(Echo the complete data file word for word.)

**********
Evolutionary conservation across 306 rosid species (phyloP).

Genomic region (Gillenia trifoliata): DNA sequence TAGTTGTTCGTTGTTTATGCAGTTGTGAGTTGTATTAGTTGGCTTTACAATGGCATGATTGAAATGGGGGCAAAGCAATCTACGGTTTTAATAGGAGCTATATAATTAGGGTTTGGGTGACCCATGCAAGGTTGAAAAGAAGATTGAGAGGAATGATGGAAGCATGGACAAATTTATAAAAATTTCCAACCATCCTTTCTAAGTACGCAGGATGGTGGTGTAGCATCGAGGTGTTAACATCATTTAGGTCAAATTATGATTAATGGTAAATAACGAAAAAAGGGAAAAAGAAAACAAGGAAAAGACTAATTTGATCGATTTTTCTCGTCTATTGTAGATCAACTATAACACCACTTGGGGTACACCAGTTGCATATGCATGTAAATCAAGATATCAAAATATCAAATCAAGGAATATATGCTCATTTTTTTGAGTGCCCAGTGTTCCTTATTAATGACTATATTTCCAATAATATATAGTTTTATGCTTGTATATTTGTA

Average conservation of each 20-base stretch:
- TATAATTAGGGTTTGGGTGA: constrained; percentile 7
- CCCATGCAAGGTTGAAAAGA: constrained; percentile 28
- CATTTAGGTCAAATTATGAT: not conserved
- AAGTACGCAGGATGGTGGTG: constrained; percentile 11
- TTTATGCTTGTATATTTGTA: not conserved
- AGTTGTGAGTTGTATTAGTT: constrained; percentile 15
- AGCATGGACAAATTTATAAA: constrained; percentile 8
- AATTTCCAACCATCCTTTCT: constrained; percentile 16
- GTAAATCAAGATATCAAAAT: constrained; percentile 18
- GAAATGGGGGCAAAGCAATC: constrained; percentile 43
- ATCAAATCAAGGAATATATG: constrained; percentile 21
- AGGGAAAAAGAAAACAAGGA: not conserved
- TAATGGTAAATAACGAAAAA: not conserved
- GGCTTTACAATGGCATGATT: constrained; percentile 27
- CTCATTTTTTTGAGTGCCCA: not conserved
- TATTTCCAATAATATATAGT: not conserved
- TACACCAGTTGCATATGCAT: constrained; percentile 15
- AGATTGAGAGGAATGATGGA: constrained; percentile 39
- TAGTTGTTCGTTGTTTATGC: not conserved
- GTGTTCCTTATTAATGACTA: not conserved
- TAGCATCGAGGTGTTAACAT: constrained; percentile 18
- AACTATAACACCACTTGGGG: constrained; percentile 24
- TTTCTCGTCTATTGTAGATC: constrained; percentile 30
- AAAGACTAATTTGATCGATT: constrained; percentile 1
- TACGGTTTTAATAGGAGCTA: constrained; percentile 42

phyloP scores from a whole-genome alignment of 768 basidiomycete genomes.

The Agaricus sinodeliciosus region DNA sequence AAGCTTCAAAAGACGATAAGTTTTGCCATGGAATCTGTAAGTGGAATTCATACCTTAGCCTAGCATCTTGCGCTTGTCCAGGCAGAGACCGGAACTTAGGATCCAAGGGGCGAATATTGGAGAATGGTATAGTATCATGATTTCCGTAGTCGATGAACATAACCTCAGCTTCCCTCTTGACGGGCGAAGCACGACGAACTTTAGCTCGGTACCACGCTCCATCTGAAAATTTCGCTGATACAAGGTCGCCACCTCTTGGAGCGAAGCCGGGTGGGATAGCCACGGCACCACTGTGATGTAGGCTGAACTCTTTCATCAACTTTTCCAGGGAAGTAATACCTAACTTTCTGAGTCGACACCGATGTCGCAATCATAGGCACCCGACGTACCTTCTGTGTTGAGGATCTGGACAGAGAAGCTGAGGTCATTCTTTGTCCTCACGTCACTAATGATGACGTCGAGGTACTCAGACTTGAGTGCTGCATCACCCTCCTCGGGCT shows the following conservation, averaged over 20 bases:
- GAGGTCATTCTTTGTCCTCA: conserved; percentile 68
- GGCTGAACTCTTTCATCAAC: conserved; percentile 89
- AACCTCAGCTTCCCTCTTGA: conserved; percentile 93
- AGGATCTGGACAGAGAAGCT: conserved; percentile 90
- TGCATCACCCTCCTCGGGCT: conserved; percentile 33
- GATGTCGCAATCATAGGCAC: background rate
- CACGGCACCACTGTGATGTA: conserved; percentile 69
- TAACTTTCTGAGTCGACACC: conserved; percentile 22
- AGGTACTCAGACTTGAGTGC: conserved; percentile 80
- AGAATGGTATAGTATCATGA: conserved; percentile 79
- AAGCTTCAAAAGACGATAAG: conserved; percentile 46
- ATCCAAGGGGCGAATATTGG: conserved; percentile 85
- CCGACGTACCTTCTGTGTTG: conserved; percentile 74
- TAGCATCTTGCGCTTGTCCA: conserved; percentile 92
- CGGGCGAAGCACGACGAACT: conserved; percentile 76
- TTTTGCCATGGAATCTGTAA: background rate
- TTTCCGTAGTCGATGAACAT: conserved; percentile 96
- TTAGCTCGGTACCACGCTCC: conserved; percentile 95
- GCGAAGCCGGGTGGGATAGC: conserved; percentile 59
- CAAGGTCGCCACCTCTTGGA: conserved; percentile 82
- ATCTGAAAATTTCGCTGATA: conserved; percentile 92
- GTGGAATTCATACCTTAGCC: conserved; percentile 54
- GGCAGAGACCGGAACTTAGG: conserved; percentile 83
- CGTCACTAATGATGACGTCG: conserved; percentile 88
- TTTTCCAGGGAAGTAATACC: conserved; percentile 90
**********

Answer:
Evolutionary conservation across 306 rosid species (phyloP).

Genomic region (Gillenia trifoliata): DNA sequence TAGTTGTTCGTTGTTTATGCAGTTGTGAGTTGTATTAGTTGGCTTTACAATGGCATGATTGAAATGGGGGCAAAGCAATCTACGGTTTTAATAGGAGCTATATAATTAGGGTTTGGGTGACCCATGCAAGGTTGAAAAGAAGATTGAGAGGAATGATGGAAGCATGGACAAATTTATAAAAATTTCCAACCATCCTTTCTAAGTACGCAGGATGGTGGTGTAGCATCGAGGTGTTAACATCATTTAGGTCAAATTATGATTAATGGTAAATAACGAAAAAAGGGAAAAAGAAAACAAGGAAAAGACTAATTTGATCGATTTTTCTCGTCTATTGTAGATCAACTATAACACCACTTGGGGTACACCAGTTGCATATGCATGTAAATCAAGATATCAAAATATCAAATCAAGGAATATATGCTCATTTTTTTGAGTGCCCAGTGTTCCTTATTAATGACTATATTTCCAATAATATATAGTTTTATGCTTGTATATTTGTA

Average conservation of each 20-base stretch:
- TATAATTAGGGTTTGGGTGA: constrained; percentile 7
- CCCATGCAAGGTTGAAAAGA: constrained; percentile 28
- CATTTAGGTCAAATTATGAT: not conserved
- AAGTACGCAGGATGGTGGTG: constrained; percentile 11
- TTTATGCTTGTATATTTGTA: not conserved
- AGTTGTGAGTTGTATTAGTT: constrained; percentile 15
- AGCATGGACAAATTTATAAA: constrained; percentile 8
- AATTTCCAACCATCCTTTCT: constrained; percentile 16
- GTAAATCAAGATATCAAAAT: constrained; percentile 18
- GAAATGGGGGCAAAGCAATC: constrained; percentile 43
- ATCAAATCAAGGAATATATG: constrained; percentile 21
- AGGGAAAAAGAAAACAAGGA: not conserved
- TAATGGTAAATAACGAAAAA: not conserved
- GGCTTTACAATGGCATGATT: constrained; percentile 27
- CTCATTTTTTTGAGTGCCCA: not conserved
- TATTTCCAATAATATATAGT: not conserved
- TACACCAGTTGCATATGCAT: constrained; percentile 15
- AGATTGAGAGGAATGATGGA: constrained; percentile 39
- TAGTTGTTCGTTGTTTATGC: not conserved
- GTGTTCCTTATTAATGACTA: not conserved
- TAGCATCGAGGTGTTAACAT: constrained; percentile 18
- AACTATAACACCACTTGGGG: constrained; percentile 24
- TTTCTCGTCTATTGTAGATC: constrained; percentile 30
- AAAGACTAATTTGATCGATT: constrained; percentile 1
- TACGGTTTTAATAGGAGCTA: constrained; percentile 42

phyloP scores from a whole-genome alignment of 768 basidiomycete genomes.

The Agaricus sinodeliciosus region DNA sequence AAGCTTCAAAAGACGATAAGTTTTGCCATGGAATCTGTAAGTGGAATTCATACCTTAGCCTAGCATCTTGCGCTTGTCCAGGCAGAGACCGGAACTTAGGATCCAAGGGGCGAATATTGGAGAATGGTATAGTATCATGATTTCCGTAGTCGATGAACATAACCTCAGCTTCCCTCTTGACGGGCGAAGCACGACGAACTTTAGCTCGGTACCACGCTCCATCTGAAAATTTCGCTGATACAAGGTCGCCACCTCTTGGAGCGAAGCCGGGTGGGATAGCCACGGCACCACTGTGATGTAGGCTGAACTCTTTCATCAACTTTTCCAGGGAAGTAATACCTAACTTTCTGAGTCGACACCGATGTCGCAATCATAGGCACCCGACGTACCTTCTGTGTTGAGGATCTGGACAGAGAAGCTGAGGTCATTCTTTGTCCTCACGTCACTAATGATGACGTCGAGGTACTCAGACTTGAGTGCTGCATCACCCTCCTCGGGCT shows the following conservation, averaged over 20 bases:
- GAGGTCATTCTTTGTCCTCA: conserved; percentile 68
- GGCTGAACTCTTTCATCAAC: conserved; percentile 89
- AACCTCAGCTTCCCTCTTGA: conserved; percentile 93
- AGGATCTGGACAGAGAAGCT: conserved; percentile 90
- TGCATCACCCTCCTCGGGCT: conserved; percentile 33
- GATGTCGCAATCATAGGCAC: background rate
- CACGGCACCACTGTGATGTA: conserved; percentile 69
- TAACTTTCTGAGTCGACACC: conserved; percentile 22
- AGGTACTCAGACTTGAGTGC: conserved; percentile 80
- AGAATGGTATAGTATCATGA: conserved; percentile 79
- AAGCTTCAAAAGACGATAAG: conserved; percentile 46
- ATCCAAGGGGCGAATATTGG: conserved; percentile 85
- CCGACGTACCTTCTGTGTTG: conserved; percentile 74
- TAGCATCTTGCGCTTGTCCA: conserved; percentile 92
- CGGGCGAAGCACGACGAACT: conserved; percentile 76
- TTTTGCCATGGAATCTGTAA: background rate
- TTTCCGTAGTCGATGAACAT: conserved; percentile 96
- TTAGCTCGGTACCACGCTCC: conserved; percentile 95
- GCGAAGCCGGGTGGGATAGC: conserved; percentile 59
- CAAGGTCGCCACCTCTTGGA: conserved; percentile 82
- ATCTGAAAATTTCGCTGATA: conserved; percentile 92
- GTGGAATTCATACCTTAGCC: conserved; percentile 54
- GGCAGAGACCGGAACTTAGG: conserved; percentile 83
- CGTCACTAATGATGACGTCG: conserved; percentile 88
- TTTTCCAGGGAAGTAATACC: conserved; percentile 90